How I Spent My Birthday
by Ed McDonald
Independence Market Corner
by Ellen Ringlein
Copyright 2018 by the National Federation of the Blind
Keeping up with technology is a big challenge, but one of our most important tasks is to guide its development. What do blind people need, and what is the current state of technology that may bring it? What must we do as blind people to make our needs known and then connect with the resources required to meet them? This is the task of the Research and Development Committee, chaired by Brian Buhrow, a former scholarship winner who works in digital communications in California. Other members include Curtis Willoughby, an electrical engineer who spent decades proving that a blind person could work in this field and make substantial contributions to it. The same is true of Lloyd Rasmussen, and then there are the younger people who are building careers and reputations in companies long thought off-limits to the blind.
Together this group will do its best to shape the technology of the future and expand possibilities for all of us.
In the April 2018 issue I wrote that Dick Davis was a member of the Association for the Education and Rehabilitation for the Blind (AER). I do not know where I came up with that, but I am wrong and apologize for the error. Dick has been a member of the National Rehabilitation Association but was not associated with AER in his professional life.
by Ryan Strunk
From the Editor: Ryan Strunk works at Target, his job being to make the online shopping experience for blind people as good as it is for the sighted. In this work he not only helps a retail store, but the efforts of him and his team sets the bar for accessibility for the retail industry.
What Ryan reveals in this article is a personal story that contains a tremendous message, a tremendous epiphany, and a tremendous acceptance of the responsibility to be all that one can be while accepting that what we are is plenty good. How many times have we labored under the commonly held belief that what we do will reflect on all blind people whether that be negative or positive? Is there some truth in it? Probably so. Does it sell the public short in their ability to differentiate between one of us and other people who share our characteristics? It most certainly does. As a challenge, being all we can be is worthy. But the idea that we are constantly being judged and that the impression we make will harm all blind people is what people who work a twelve-step program would call stinking thinking. If it takes being perfect for us to be happy with ourselves, we will always be unhappy with the person to whom we have the greatest responsibility. The Braille Monitor is delighted to add Ryan’s thoughts to the real-life stories that will chronicle the history of blind people as we have moved from a lack of acceptance to a grudging acceptance to true acceptance, and, more important than any of these, to self-acceptance. Here is Ryan’s story:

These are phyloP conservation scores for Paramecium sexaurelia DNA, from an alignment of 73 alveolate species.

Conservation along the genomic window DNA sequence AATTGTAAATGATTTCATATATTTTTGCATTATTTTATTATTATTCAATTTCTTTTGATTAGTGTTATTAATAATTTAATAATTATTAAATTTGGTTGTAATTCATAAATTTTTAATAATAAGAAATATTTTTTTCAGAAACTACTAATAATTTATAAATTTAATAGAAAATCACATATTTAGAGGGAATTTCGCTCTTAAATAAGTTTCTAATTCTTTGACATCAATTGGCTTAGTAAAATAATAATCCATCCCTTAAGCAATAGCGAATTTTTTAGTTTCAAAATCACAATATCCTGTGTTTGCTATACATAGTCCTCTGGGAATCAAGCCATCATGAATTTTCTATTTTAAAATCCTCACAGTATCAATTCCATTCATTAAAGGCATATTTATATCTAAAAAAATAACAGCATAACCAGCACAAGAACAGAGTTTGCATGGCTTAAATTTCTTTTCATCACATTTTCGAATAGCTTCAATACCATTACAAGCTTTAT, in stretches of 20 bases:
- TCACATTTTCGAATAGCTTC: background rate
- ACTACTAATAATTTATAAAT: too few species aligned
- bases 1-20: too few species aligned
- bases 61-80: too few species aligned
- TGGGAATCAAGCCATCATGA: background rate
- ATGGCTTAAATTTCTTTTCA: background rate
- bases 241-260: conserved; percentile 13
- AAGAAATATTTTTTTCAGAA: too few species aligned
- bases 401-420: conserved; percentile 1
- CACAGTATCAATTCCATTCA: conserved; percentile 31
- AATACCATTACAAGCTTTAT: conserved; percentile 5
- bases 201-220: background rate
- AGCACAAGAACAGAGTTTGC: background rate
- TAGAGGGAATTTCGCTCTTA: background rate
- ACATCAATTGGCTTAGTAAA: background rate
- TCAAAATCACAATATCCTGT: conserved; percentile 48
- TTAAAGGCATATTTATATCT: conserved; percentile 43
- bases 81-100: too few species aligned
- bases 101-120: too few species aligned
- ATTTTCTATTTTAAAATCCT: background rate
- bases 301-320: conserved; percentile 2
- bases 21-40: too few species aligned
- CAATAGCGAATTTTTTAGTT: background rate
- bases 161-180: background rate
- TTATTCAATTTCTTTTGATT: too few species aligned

Improvisational theater—or improv—is the art of stepping on stage armed with, at most, an audience suggestion and creating a full-length narrative or series of connected scenes out of whole cloth. There are no scripts, no props, and no stage directions. The scenes we create have never been seen before, and they will never be seen again.
In the midst of that creative space, with limitless possibilities in front of the actors, it can be easy to get lost. To help with this, over the years improvisers have developed a series of suggested rules to keep scenes on track and audiences entertained. These rules make improv fun and engaging, but after exploring them outside of the theater, I have found they have amazing use in our daily lives as well.